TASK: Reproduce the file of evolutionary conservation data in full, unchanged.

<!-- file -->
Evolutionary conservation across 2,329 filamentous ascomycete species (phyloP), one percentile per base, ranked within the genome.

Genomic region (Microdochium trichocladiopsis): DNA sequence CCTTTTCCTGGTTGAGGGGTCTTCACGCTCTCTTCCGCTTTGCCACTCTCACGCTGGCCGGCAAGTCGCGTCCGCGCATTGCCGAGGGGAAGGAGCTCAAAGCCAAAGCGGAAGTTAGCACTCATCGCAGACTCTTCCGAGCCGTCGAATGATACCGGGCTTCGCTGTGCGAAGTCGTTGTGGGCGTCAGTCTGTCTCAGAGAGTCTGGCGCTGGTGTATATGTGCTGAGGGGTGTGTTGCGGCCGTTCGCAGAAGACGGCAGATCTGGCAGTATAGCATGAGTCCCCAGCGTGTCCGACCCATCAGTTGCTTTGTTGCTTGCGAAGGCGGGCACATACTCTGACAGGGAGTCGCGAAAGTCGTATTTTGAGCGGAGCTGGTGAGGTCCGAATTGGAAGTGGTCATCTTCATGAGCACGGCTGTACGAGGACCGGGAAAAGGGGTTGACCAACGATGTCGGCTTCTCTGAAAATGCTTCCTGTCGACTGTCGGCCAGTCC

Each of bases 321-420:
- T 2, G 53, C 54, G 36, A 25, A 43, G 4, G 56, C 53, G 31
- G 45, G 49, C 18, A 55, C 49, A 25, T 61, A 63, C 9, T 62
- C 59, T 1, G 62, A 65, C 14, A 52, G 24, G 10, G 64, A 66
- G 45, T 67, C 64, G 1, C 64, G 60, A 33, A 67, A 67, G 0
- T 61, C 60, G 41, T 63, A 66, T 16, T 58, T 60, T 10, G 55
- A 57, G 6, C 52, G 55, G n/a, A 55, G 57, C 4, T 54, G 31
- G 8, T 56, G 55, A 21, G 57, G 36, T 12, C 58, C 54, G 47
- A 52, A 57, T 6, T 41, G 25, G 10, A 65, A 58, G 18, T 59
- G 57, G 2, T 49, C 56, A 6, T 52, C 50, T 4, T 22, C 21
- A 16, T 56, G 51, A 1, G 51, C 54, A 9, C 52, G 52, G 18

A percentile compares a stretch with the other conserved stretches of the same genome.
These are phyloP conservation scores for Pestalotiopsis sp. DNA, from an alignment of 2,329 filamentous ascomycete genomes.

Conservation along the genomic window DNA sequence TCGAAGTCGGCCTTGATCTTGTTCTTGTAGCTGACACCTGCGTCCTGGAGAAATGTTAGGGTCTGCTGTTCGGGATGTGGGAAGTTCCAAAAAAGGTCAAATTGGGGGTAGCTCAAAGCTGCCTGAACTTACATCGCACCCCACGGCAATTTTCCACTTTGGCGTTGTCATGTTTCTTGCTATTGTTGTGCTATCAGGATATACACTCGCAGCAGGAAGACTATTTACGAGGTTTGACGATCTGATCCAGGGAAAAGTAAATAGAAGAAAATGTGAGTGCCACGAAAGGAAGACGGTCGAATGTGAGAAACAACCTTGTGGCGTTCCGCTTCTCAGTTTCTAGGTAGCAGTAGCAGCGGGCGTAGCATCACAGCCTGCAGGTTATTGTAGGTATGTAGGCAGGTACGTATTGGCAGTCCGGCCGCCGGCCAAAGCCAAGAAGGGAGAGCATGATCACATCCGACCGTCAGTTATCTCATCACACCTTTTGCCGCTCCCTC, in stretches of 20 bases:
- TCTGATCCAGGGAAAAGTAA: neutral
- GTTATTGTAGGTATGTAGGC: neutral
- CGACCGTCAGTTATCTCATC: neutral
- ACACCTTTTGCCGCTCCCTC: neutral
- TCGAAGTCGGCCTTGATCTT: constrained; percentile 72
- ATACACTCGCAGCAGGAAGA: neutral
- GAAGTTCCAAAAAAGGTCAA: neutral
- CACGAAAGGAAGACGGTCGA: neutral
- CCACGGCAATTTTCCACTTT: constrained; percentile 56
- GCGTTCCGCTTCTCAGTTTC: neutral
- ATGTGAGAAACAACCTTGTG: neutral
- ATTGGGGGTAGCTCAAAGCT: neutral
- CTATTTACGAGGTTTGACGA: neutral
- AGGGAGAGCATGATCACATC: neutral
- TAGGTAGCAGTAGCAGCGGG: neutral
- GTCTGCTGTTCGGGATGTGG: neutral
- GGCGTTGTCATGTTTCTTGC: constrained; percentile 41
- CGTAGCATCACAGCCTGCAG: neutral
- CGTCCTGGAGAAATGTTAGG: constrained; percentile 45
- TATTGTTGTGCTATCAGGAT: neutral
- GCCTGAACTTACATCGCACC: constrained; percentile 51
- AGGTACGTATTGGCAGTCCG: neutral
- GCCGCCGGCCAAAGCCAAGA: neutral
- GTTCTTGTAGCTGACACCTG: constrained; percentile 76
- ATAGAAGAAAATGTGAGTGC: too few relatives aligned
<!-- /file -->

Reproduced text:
Evolutionary conservation across 2,329 filamentous ascomycete species (phyloP), one percentile per base, ranked within the genome.

Genomic region (Microdochium trichocladiopsis): DNA sequence CCTTTTCCTGGTTGAGGGGTCTTCACGCTCTCTTCCGCTTTGCCACTCTCACGCTGGCCGGCAAGTCGCGTCCGCGCATTGCCGAGGGGAAGGAGCTCAAAGCCAAAGCGGAAGTTAGCACTCATCGCAGACTCTTCCGAGCCGTCGAATGATACCGGGCTTCGCTGTGCGAAGTCGTTGTGGGCGTCAGTCTGTCTCAGAGAGTCTGGCGCTGGTGTATATGTGCTGAGGGGTGTGTTGCGGCCGTTCGCAGAAGACGGCAGATCTGGCAGTATAGCATGAGTCCCCAGCGTGTCCGACCCATCAGTTGCTTTGTTGCTTGCGAAGGCGGGCACATACTCTGACAGGGAGTCGCGAAAGTCGTATTTTGAGCGGAGCTGGTGAGGTCCGAATTGGAAGTGGTCATCTTCATGAGCACGGCTGTACGAGGACCGGGAAAAGGGGTTGACCAACGATGTCGGCTTCTCTGAAAATGCTTCCTGTCGACTGTCGGCCAGTCC

Each of bases 321-420:
- T 2, G 53, C 54, G 36, A 25, A 43, G 4, G 56, C 53, G 31
- G 45, G 49, C 18, A 55, C 49, A 25, T 61, A 63, C 9, T 62
- C 59, T 1, G 62, A 65, C 14, A 52, G 24, G 10, G 64, A 66
- G 45, T 67, C 64, G 1, C 64, G 60, A 33, A 67, A 67, G 0
- T 61, C 60, G 41, T 63, A 66, T 16, T 58, T 60, T 10, G 55
- A 57, G 6, C 52, G 55, G n/a, A 55, G 57, C 4, T 54, G 31
- G 8, T 56, G 55, A 21, G 57, G 36, T 12, C 58, C 54, G 47
- A 52, A 57, T 6, T 41, G 25, G 10, A 65, A 58, G 18, T 59
- G 57, G 2, T 49, C 56, A 6, T 52, C 50, T 4, T 22, C 21
- A 16, T 56, G 51, A 1, G 51, C 54, A 9, C 52, G 52, G 18

A percentile compares a stretch with the other conserved stretches of the same genome.
These are phyloP conservation scores for Pestalotiopsis sp. DNA, from an alignment of 2,329 filamentous ascomycete genomes.

Conservation along the genomic window DNA sequence TCGAAGTCGGCCTTGATCTTGTTCTTGTAGCTGACACCTGCGTCCTGGAGAAATGTTAGGGTCTGCTGTTCGGGATGTGGGAAGTTCCAAAAAAGGTCAAATTGGGGGTAGCTCAAAGCTGCCTGAACTTACATCGCACCCCACGGCAATTTTCCACTTTGGCGTTGTCATGTTTCTTGCTATTGTTGTGCTATCAGGATATACACTCGCAGCAGGAAGACTATTTACGAGGTTTGACGATCTGATCCAGGGAAAAGTAAATAGAAGAAAATGTGAGTGCCACGAAAGGAAGACGGTCGAATGTGAGAAACAACCTTGTGGCGTTCCGCTTCTCAGTTTCTAGGTAGCAGTAGCAGCGGGCGTAGCATCACAGCCTGCAGGTTATTGTAGGTATGTAGGCAGGTACGTATTGGCAGTCCGGCCGCCGGCCAAAGCCAAGAAGGGAGAGCATGATCACATCCGACCGTCAGTTATCTCATCACACCTTTTGCCGCTCCCTC, in stretches of 20 bases:
- TCTGATCCAGGGAAAAGTAA: neutral
- GTTATTGTAGGTATGTAGGC: neutral
- CGACCGTCAGTTATCTCATC: neutral
- ACACCTTTTGCCGCTCCCTC: neutral
- TCGAAGTCGGCCTTGATCTT: constrained; percentile 72
- ATACACTCGCAGCAGGAAGA: neutral
- GAAGTTCCAAAAAAGGTCAA: neutral
- CACGAAAGGAAGACGGTCGA: neutral
- CCACGGCAATTTTCCACTTT: constrained; percentile 56
- GCGTTCCGCTTCTCAGTTTC: neutral
- ATGTGAGAAACAACCTTGTG: neutral
- ATTGGGGGTAGCTCAAAGCT: neutral
- CTATTTACGAGGTTTGACGA: neutral
- AGGGAGAGCATGATCACATC: neutral
- TAGGTAGCAGTAGCAGCGGG: neutral
- GTCTGCTGTTCGGGATGTGG: neutral
- GGCGTTGTCATGTTTCTTGC: constrained; percentile 41
- CGTAGCATCACAGCCTGCAG: neutral
- CGTCCTGGAGAAATGTTAGG: constrained; percentile 45
- TATTGTTGTGCTATCAGGAT: neutral
- GCCTGAACTTACATCGCACC: constrained; percentile 51
- AGGTACGTATTGGCAGTCCG: neutral
- GCCGCCGGCCAAAGCCAAGA: neutral
- GTTCTTGTAGCTGACACCTG: constrained; percentile 76
- ATAGAAGAAAATGTGAGTGC: too few relatives aligned